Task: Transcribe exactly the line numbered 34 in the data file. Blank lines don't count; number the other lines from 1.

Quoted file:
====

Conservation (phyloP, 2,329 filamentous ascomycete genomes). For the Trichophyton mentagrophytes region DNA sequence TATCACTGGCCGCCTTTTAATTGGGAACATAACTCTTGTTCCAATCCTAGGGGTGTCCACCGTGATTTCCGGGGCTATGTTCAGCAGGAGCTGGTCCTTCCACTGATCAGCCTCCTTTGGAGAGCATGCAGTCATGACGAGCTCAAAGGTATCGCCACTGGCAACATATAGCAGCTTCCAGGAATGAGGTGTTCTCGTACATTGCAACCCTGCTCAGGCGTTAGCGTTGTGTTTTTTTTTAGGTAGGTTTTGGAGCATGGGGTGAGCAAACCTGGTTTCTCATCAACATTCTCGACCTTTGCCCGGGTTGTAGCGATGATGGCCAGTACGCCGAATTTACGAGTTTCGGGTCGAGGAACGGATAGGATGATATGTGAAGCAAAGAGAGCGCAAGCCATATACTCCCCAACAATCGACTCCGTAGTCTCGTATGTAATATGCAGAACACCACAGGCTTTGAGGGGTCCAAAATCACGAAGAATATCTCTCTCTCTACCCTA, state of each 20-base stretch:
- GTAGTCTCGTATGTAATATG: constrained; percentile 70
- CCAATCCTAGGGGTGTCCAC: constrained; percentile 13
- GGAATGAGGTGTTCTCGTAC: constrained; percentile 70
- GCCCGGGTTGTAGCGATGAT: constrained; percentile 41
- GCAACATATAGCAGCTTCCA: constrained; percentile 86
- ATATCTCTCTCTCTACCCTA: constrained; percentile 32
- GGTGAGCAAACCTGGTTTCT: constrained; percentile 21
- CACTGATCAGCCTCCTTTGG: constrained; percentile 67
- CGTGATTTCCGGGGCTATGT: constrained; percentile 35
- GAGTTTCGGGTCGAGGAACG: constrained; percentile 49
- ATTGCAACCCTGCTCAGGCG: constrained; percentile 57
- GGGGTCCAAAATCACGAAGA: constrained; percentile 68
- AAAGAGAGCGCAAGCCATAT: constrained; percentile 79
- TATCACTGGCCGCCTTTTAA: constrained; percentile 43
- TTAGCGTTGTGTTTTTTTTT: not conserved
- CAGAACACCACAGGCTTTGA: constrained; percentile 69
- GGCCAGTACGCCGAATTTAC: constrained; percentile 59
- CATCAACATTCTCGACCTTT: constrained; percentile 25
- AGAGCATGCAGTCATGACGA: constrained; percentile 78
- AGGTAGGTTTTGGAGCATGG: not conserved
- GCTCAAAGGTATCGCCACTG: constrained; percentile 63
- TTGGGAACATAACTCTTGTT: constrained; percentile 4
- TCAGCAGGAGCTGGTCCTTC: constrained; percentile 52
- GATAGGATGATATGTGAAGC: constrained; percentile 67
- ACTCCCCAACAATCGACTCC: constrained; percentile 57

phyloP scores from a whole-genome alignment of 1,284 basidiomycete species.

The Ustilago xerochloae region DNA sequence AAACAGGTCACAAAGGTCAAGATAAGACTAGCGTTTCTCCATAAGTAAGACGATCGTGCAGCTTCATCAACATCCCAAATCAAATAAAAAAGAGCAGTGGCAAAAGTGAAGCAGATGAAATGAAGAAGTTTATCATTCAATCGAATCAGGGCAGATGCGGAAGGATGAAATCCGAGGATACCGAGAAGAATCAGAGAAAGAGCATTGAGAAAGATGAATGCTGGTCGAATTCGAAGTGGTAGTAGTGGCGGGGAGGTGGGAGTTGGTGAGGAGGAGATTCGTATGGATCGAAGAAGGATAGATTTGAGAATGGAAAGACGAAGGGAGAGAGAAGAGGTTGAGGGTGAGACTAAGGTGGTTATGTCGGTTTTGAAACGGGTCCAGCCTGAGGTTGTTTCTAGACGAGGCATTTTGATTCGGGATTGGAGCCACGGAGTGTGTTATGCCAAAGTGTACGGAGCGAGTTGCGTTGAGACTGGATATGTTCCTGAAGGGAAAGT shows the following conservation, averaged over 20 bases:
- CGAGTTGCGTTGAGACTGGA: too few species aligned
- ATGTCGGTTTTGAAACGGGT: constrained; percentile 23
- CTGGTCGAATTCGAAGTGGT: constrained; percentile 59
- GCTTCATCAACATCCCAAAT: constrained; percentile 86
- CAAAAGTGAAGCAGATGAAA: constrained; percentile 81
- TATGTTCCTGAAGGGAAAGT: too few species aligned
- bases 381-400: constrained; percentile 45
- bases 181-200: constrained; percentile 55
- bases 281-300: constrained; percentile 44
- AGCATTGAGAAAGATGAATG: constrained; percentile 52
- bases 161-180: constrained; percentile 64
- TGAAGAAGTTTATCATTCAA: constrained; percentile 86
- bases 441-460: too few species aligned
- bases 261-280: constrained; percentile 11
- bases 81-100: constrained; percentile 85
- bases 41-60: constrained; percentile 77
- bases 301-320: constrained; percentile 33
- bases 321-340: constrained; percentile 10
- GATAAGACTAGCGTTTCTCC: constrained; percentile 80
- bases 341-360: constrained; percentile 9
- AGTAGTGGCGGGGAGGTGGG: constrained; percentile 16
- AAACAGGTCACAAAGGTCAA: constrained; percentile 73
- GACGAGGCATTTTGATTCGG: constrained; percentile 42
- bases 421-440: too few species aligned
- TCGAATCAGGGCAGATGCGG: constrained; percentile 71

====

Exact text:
- TATGTTCCTGAAGGGAAAGT: too few species aligned